3 out of 4 stars
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Public transit experiences are usually told from the perspective of the passenger, but Deke N. Blue offers a fresh and unique spin on the same experience – by telling it from the driver’s perspective. Just Drive: Life in the Bus Lane is a chronological compilation of blog posts from Blue’s blog, “From the Driver Side”, which logs his experiences as a bus operator in Portland, Oregon. These posts cover a large variety of topics, such as politics, the economy, race, and even everyday life. He also lists the pros and cons of being a bus operator, such as the occupational health risks, job security, union benefits, as well as the various safety issues that arise during the course of his job.
Firstly, this book is a joy to read. As a bus operator, Blue sees people from all walks of life when he is out on a run (read: driving a bus route), and this serves as inspiration for his posts. As a result, his posts are generally brutally honest, refreshing, and most importantly, informative. “A Battle Hymn for Us All” is one post that is especially enlightening; in it, he discusses the minimum wage, and he breaks down the negative stereotypes surrounding transit workers, helping the readers to better understand the life of a transit worker.
In addition, Blue also includes a couple of blog posts about his personal life, which I think is a nice touch, as it helped me to form a clearer image of his personality. With it, he becomes a multi-faceted personality who is easier to relate to, instead of being merely a bus driver. “Twitterpated” is a fine and heart-warming example of this; even if it only tells the simple story of his wife riding his bus by chance one day, his love for her shines the brightest with every word written.
Moreover, the language used is succinct and straightforward, and therefore, hard hitting. There were also very few grammar errors, most of them being very minor punctuation errors, which made reading smooth and delightful. Blue is also adept at weaving a story, and he knows how to hold the reader’s attention by painting unbelievably clear pictures with his descriptions of various scenes.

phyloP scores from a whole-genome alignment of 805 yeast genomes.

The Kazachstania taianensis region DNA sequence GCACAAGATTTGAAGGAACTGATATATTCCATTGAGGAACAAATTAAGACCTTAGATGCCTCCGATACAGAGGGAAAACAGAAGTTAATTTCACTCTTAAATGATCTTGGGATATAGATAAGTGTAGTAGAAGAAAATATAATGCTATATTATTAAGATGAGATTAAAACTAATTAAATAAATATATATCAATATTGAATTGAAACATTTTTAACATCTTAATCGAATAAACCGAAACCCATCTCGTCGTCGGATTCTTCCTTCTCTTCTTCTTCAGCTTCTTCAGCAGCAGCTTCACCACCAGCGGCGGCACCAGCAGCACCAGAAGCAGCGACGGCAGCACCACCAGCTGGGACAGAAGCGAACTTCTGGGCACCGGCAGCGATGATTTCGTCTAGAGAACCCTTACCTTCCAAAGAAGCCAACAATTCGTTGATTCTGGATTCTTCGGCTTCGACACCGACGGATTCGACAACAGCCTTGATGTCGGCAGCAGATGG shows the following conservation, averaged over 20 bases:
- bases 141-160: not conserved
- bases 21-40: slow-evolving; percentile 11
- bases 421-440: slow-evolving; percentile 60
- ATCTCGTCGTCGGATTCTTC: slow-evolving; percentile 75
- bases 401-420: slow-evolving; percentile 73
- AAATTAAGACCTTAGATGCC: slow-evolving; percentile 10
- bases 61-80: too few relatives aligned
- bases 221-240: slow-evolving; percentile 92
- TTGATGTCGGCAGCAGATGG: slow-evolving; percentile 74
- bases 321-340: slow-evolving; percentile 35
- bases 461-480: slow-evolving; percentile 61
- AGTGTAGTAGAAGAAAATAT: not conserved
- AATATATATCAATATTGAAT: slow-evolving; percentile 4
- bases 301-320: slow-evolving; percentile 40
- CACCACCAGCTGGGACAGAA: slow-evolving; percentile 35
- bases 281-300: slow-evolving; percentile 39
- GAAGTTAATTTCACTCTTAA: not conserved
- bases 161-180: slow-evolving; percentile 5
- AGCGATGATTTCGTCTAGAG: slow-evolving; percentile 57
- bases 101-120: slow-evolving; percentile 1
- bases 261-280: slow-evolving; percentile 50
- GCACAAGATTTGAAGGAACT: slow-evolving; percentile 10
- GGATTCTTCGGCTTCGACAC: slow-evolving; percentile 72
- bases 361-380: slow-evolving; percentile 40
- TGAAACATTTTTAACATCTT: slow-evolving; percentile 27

However, the book is not without its flaws. As previously mentioned, Just Drive: Life in the Bus Lane is a collection of blog posts about Blue’s experience in the driver’s seat. Being just over 400 pages long, it did get slightly repetitive due to the same issues being brought up again and again.
I also believe that Blue’s writing is overly defensive at times. Whilst we are given a crystal-clear insight into his perspective, I think he seems to be unable to view issues with an objective eye; this is not to say that he is knowingly prejudiced, but he seems to be fettered by his own position, preventing him from viewing matters from the other side.
Furthermore, a couple of his posts are clearly emotional rants, and he even goes so far as to label people “boneheads”. It would be better for a piece of writing to possess aplomb and impartiality, instead of being emotional, which clouds judgement. However, this is not to invalidate Blue’s writing; it is simply saying that he could make more of an effort to step into the other's shoes to provide a more balanced piece of writing. Nevertheless, one must also remember that these are originally blog posts – the products of venting after a tiring day.
Therefore, I rate Just Drive: Life in the Bus Lane 3 out 4 stars. I decided to subtract a star due to the occasional topic repetition, as well as the presence of subjectivity in some of his blog posts. Still, despite these flaws, this is a book that is certainly worth reading for the fresh perspective and depth of insight. I highly recommend this to people who want to know more about the hidden side of the public transport industry – in fact, this is the perfect place to start!
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